Then we did a little target training. It was going very well and I was working on getting Sputnik not just to touch the target but to follow it around as I moved it. Then Finn, who had been watching us the entire time, suddenly snorted, spooked violently, and bolted off around the corner and out of sight. I didn't see what spooked him. Perhaps he just suddenly realized that all the other goats were gone. But in any case, it sure rattled Sputnik! He had a hard time focusing after that and kept looking for the whatever-it-was that scared Finn (we never did find it). I decided to end the session, but as soon as I put Sputnik off the patio, he turned around and begged for more training time. So I worked with him just a little more from across the gate. I put a mat down on the ground and had him step on it when I pointed to it. Then I'd have him move off the mat to touch a target. It was just simple stuff to make sure we ended on a good note.

The other day Phil had Finn balancing up on a high log and following a stick up and down the log for a target. That was fun!

RE: Goat Diaries Blog by Alexandra Kurland - Sanhestar - 04-16-2018

well done!

A short note on the moving target vs. stationary target.

Often - in horses - you will see frustration and the beginning of "chasing" behaviour when you switch fron a stationary to a moving target and use the same target/same behaviour (touch the target) for these different behaviours.

To avoid that you can either use a different target (size, shape, colour) for the moving bevhaviour - were the touching which prompts the click and treat will be delayed for quite while.

Or you teach "follow but do not touch when target is moving but touch when target is stationary" with the same target.

In both cases a teaching process to make the difference clear to the animal: which behaviour is wanted and will be reinforced is necessary. The best way is to teach that a moving target is to be followed with a fixed distance to the target but not touched.

Did I explain that good enough? I'm not quite awake, yet.

RE: Goat Diaries Blog by Alexandra Kurland - Nanno - 04-17-2018

I did the "follow but not touch" technique with Sputnik. He didn't seem confused or frustrated by it at all. After moving the target, I would stop it and let him touch it before I clicked and rewarded. Sort of a "follow the target till it stops" game.

RE: Goat Diaries Blog by Alexandra Kurland - Sanhestar - 04-17-2018

it might work differently for goats than for horses. Almost every horse I hear of is getting frustrated with a moving target when there is no clear distinction between the two behaviours.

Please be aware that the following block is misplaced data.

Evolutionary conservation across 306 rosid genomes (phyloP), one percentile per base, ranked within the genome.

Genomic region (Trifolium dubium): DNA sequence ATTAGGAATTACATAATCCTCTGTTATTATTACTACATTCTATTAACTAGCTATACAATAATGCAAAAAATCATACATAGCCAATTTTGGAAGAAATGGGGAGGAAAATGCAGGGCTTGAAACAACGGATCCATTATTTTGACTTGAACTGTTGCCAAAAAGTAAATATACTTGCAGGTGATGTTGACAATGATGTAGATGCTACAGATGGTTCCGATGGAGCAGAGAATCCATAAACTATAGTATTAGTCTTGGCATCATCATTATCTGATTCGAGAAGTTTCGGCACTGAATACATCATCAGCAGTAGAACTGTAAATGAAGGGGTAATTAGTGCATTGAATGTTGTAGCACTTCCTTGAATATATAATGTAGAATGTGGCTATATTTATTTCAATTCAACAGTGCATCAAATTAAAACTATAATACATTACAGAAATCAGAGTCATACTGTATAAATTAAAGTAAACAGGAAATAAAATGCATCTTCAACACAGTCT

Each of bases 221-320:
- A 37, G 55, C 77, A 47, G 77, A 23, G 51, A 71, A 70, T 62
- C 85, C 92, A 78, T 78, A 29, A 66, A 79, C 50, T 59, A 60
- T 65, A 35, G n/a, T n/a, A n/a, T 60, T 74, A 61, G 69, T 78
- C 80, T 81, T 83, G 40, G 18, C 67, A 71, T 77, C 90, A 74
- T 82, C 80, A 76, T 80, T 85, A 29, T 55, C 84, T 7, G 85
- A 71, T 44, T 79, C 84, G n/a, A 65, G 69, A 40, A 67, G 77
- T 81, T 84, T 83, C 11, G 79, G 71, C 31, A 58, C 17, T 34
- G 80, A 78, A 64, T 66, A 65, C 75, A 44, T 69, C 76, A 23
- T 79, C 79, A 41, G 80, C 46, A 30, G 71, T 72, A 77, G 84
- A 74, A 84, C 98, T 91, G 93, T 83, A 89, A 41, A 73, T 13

Let's see how you two will progress, it would be interesting to learn if goats perceive this game differently.

RE: Goat Diaries Blog by Alexandra Kurland - Nanno - 04-18-2018

Sputnik doesn't get frustrated easily with training except in two scenarios. One: I'm taking things in steps too small for his quick brain and he gets frustrated with me ("Get to the point, lady!"). Two: He can't figure out what I'm asking after several tries, in which case he tends to get frustrated with himself. Neither of these happens very often now that I know his learning style.

Finn is the one more likely to get frustrated, which usually shows in boredom or loss of interest in the exercise. Finn is more likely to walk off, lay down, or lean in for a scratch when he gets frustrated, while Sputnik is more likely to work himself into a tizzy and start running in circles and offering various tricks I didn't ask for.

I'm fairly well convinced that horses aren't quite as intelligent as goats, and that's probably why they have a harder time learning to follow a moving target. Although I can't imagine my horse Jet getting frustrated with that transition either. But then, it's hard to imagine Jet getting frustrated with anything ever. He's a pretty mellow guy and very, very clever.

RE: Goat Diaries Blog by Alexandra Kurland - Nanno - 04-18-2018

Probably the best thing we learned from these diaries by far is the lesson "Feed where the perfect goat would be." It's a great reminder that teaches the goats not to step in close and mob for goodies. It's one of those things we know, but it's easy to get lazy and forgetful about it. I find myself repeating it often to myself and Phil when we are working with our boys.